Students study science and technology during summer

(Aug. 8, 2014) Twenty-five young Worcester County students spent two weeks this summer learning how biomedical engineers work on improving designs and fixing appliances such as bed lifts and scanning machines in hospitals.

They also created and launched model rockets, learned about computer codes and drone technology, visited Atlantic General Hospital, Hardwire, a Pocomoke company that makes armor for a wide variety of uses, and NASA at Wallops Island.

The students, ages 12 to 15, were participating in the Reach for the Stars STEM (Science, Technology, Engineering and Math) Camp at the Red Doors Community Center at St. Paul’s Episcopal Church in Ocean City concentrating on computer science and aerospace engineering. They talked about their experiences during the July 31 STEM Recognition Ceremony at the Ocean Pines Yacht Club.

“At Atlantic General Hospital, we learned how you can apply science and math to a lot of different health care careers,” said Kayla Smith, 13, of Berlin. “We learned that you can have different degrees concerning science, math, technology and engineering and still work in the medical field.”

Gavin Hartley, 13, of Bishopville, is particularly interested in science.

Ever since I was a kid, I knew that I wanted to become an engineer and a scientist,” Hartley said. “I loved to build with LEGOs and create new things and build ninja and Star Wars sets, plus constructing weapons and forts for action figures. I like weapons and explosions just like the next kid, but to be able to design something that would prevent or withstand real weapons would be my dream. All the science and physics going into design is why I want to be an engineer.”

Twenty-one older students participated in the related STEP UP STEM program. These students interned at Atlantic General Hospital, Card’s Computers, the Maryland Coastal Bays Foundation, Hardwire, the Ocean City Fire Marshal’s Office,, Eastern Shore Physical Therapy and other businesses.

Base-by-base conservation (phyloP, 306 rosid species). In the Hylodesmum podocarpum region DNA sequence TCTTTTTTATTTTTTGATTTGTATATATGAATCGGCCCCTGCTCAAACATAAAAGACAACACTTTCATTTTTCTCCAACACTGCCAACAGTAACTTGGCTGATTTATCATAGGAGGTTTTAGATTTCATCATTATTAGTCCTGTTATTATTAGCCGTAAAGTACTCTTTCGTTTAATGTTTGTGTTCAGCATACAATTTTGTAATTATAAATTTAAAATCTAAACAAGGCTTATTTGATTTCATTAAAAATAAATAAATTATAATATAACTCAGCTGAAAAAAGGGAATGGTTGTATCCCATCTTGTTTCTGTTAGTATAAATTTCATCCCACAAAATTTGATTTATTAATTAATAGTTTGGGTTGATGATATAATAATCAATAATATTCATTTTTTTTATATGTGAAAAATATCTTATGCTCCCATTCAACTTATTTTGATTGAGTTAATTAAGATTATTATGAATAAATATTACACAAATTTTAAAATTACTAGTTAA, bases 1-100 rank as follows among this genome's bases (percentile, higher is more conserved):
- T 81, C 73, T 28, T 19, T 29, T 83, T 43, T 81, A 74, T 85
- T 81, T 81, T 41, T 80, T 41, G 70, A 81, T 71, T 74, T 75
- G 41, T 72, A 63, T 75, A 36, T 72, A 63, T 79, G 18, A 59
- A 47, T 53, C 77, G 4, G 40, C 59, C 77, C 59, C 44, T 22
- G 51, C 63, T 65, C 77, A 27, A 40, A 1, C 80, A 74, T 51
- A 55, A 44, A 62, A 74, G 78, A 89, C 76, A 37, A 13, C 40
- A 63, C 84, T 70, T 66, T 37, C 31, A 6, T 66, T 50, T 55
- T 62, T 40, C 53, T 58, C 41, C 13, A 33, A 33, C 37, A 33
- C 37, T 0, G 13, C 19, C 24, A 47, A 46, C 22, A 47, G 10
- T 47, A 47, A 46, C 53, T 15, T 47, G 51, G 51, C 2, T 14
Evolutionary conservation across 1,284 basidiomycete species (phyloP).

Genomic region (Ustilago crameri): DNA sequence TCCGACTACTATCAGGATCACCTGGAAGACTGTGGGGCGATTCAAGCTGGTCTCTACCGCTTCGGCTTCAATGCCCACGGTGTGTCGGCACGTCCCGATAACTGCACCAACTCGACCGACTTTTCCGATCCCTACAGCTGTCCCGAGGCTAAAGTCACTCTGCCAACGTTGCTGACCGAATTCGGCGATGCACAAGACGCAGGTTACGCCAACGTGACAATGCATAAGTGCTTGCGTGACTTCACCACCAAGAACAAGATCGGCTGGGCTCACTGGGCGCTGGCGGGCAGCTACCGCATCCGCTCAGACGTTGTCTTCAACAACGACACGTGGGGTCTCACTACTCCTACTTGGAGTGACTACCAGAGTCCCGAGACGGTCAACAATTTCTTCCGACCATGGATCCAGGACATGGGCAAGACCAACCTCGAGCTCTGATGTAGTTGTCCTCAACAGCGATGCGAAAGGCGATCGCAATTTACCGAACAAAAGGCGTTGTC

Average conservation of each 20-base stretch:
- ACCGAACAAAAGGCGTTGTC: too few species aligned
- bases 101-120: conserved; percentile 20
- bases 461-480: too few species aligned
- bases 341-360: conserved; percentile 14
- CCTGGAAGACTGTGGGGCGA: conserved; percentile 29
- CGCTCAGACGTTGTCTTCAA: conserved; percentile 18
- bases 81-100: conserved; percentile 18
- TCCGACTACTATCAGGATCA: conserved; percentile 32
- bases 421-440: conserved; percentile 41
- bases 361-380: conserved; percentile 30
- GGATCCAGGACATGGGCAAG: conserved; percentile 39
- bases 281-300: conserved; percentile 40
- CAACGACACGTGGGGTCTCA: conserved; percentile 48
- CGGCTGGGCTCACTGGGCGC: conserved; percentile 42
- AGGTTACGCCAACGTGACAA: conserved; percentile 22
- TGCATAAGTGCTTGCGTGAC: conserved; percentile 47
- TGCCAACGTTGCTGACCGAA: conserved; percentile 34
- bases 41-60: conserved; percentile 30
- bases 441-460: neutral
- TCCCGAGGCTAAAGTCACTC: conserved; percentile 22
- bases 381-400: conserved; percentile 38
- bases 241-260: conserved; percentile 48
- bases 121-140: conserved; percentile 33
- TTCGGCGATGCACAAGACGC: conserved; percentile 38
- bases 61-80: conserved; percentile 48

Asia Mason of Pocomoke High School, who wants to become a pediatrician, spent her internship with Dr. Rider and Peninsula Cardiology, where she performed tests, observed minor surgery, learned how to give shots, talked with patients and learned about the business aspect of being a doctor.

“It was an enlightening and rewarding experience,” Mason said.

Shannon Mowbray of Snow Hill High School, whose career goal is to be a biomedical engineer, spent her internship at Eastern Shore Physical Therapy in Berlin. Someday, she hopes to make prosthetics that are more affordable.

Natalie Parks, a biology major at the University of Maryland Eastern Shore, interned in the emergency room at Atlantic General Hospital where she shadowed physicians and others and learned how to build strong relationships.

“It was a phenomenal learning experience,” Parks said. “It validated my reasons for choosing this career path.”

Paige Stanley, a 2014 Pocomoke High School graduate who will attend Johns Hopkins University, was an intern in radiology at Atlantic General Hospital where she learned the importance of interpersonal skills and gained “a realistic grasp of issues facing healthcare today.”

This was the second year of the Worcester County-funded Reach for the Stars STEM Camp and STEP UP STEM programs.

In years past, some Worcester students could attend the STEM Enrichment Program at Wallops Island, but federal funds for that program were cut. County officials did not want the program to end so they funded the two programs, which are administered through the county Department of Economic Development. The department’s director, Bill Badger, worked with Brenda Dingwall, former administrator of the program at Wallops Island, on the program, which is coordinated by Ryan and Fawn Mete of the Red Doors Community Center.

“They made a magnificent program last year and followed up this year,” Worcester County Commissioner Judy Boggs said during the recognition ceremony.

“You young people are the future of Worcester County,” Boggs said. “You have remarkable intellect, energy and drive. Keep up the good work. These programs are just one of the two or three things I’m most proud of that I supported.”


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